In my previous post, I talked about the practical reasons to use monospace fonts and introduced four system default fonts: Consolas, SF Mono, DejaVu Sans Mono, and Roboto Mono.
Here’s to refresh the memory:
|Operating system||Default monospace font|
|Linux||DejaVu Sans Mono|
In addition to these four system fonts, I also mentioned Menlo and Monaco as deprecated default macOS fonts. In this blog post, I will give a subjective comparison of these 6 typefaces, as well as their respective historical backgrounds. Buckle up and sit tight!
First on the list is Microsoft’s Consolas, which happens to be my all-time favorite monospace font. For practical use, I love the thicker characters that enhance readability at smaller sizes, and the generally narrower body to allow more columns to be shown in my code editor. The details in the low-hanging “r”, slightly triangular angles of “M”, the slanting vertical line of the dollar symbol, and the elongated comma are in my opinion, what makes this font elegantly timeless. In general, I also prefer the look of a looptail double-storey “g”, instead of an opentail single-storey one, which is found on SF Mono, Menlo, DejaVu, Roboto Mono, etc. On top of that, Consolas is also classified as a “humanist” font (my favorite category), as opposed to being neo-grosteque such as the other fonts on the list.
However, nothing is perfect, and there are two things that bug me about Consolas. First, the italic version of lowercase “k”. Cool as it may be, the cursive loop on top makes the character somewhat stand out unnecessarily every time I glance through a codebase.
Consolas’ italic k can be distracting at times
The other problem I have might be due to the ClearType technology behind the font. Consolas changes the body weight from its regular thickness to a lighter version (despite it not “actually” having a light font-weight option) when the font size is smaller than a certain threshold. On some screen resolutions, that threshold is somewhere around 9 pt. The behavior is kind of hard to describe, but if you manually zoom in and out of the display font size (not from a screenshot, of course), you might pick up what I am talking about.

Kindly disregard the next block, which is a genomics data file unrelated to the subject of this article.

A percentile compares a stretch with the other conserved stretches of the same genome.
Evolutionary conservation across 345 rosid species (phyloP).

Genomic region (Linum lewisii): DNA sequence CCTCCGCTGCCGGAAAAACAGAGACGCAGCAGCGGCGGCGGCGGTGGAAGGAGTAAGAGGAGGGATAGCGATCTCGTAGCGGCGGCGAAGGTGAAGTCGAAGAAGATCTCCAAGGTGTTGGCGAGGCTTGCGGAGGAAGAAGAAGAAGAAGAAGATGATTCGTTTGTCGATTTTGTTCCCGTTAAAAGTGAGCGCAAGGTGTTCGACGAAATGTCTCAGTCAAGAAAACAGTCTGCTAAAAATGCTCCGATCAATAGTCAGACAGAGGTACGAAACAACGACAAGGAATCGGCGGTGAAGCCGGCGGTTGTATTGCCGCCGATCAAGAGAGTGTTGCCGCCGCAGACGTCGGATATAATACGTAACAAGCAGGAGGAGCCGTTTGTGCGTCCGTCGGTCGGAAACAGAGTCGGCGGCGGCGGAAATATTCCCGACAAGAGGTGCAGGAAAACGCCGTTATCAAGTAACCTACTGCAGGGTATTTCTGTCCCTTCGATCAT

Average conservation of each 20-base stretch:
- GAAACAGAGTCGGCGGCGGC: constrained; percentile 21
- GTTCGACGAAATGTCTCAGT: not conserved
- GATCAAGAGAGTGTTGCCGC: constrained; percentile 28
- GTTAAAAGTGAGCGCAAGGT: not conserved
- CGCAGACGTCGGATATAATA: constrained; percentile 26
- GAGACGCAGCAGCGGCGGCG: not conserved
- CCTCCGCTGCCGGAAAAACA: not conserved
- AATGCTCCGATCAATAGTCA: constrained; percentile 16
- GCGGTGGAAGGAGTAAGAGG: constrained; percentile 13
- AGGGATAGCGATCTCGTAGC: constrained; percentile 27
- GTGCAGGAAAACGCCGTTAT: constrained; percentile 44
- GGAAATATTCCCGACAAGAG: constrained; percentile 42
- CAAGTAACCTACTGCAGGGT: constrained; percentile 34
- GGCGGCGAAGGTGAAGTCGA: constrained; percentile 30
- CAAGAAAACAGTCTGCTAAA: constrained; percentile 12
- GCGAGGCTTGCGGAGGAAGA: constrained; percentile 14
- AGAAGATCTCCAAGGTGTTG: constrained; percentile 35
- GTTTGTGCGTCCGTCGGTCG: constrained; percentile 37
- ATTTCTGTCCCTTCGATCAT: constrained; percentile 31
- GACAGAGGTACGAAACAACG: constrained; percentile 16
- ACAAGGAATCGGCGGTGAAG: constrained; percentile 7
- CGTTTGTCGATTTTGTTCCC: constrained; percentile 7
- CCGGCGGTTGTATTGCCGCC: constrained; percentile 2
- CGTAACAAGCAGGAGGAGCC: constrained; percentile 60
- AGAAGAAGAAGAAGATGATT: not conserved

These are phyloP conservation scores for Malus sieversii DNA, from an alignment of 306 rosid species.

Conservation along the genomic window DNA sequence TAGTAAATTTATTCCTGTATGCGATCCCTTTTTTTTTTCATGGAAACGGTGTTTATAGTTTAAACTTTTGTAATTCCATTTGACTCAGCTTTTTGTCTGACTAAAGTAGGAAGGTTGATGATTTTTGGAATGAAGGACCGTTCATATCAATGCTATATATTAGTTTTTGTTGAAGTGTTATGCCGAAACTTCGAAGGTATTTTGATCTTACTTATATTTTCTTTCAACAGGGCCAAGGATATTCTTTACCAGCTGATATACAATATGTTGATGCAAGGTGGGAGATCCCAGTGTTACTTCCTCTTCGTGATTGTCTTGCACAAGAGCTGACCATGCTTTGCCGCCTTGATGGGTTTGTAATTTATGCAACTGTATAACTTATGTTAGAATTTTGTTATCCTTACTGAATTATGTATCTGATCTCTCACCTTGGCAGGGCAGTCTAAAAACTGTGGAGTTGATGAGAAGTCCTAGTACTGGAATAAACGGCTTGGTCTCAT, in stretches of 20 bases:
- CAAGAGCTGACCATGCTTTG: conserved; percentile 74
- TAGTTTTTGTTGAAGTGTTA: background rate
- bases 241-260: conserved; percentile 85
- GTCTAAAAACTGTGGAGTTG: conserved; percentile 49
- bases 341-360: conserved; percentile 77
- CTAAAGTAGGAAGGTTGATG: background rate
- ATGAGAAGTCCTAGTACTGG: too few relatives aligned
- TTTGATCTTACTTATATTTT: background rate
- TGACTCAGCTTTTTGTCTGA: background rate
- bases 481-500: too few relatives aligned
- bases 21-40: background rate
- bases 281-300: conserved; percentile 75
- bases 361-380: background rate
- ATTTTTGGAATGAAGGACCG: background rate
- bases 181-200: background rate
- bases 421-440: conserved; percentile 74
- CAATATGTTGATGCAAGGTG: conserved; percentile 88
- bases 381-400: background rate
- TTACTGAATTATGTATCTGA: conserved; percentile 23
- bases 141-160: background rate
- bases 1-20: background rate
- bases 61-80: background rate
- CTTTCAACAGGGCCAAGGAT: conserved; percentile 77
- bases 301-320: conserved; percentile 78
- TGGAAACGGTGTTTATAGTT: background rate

Introduced in 2016, SF Mono is part of Apple’s San Francisco font family. Its license prohibits usage beyond default Apple applications like Terminal and Xcode. This means that third-party code editors, such as Sublime Text or Microsoft’s Visual Studio Code, will have to fall back to the previous default macOS font, Menlo. If you really like SF Mono, there are still ways that you could use it anywhere you want (the morality of proprietary font usage is controversial, but there are a few tutorials online that teach you how to do it. Spoiler alert, it’s not hard at all).
In terms of the design, I find SF Mono more geometric than neo-grosteque, especially with the perfectly round curves of 5, 6, and 9. The long serifs of ‘i’, ‘j’, ‘l’, and ‘r’ contribute greatly to the overall neat, well-ordered, and rigid feel of the typeface. However, the trade-off of tidiness would be the less relaxing vibe that SF Mono gives off. This is why every time I come back to it, I psychologically feel more uptight and as a result, get tired more easily. Regarding readability, Apple has nailed it here — I can recognize characters with ease even at much lower font sizes.
A decade ago, Menlo replaced Monaco as the default monospace font on macOS. After a couple of years, Menlo was replaced by SF Mono.
To understand the design of Apple’s Menlo, we must first talk about Bitstream Vera Sans Mono, perhaps the most influential monospace font in recent typography. The later popular DejaVu Sans Mono, for example, is based on Vera, with modifications to certain letters, and a greater coverage of Unicode characters.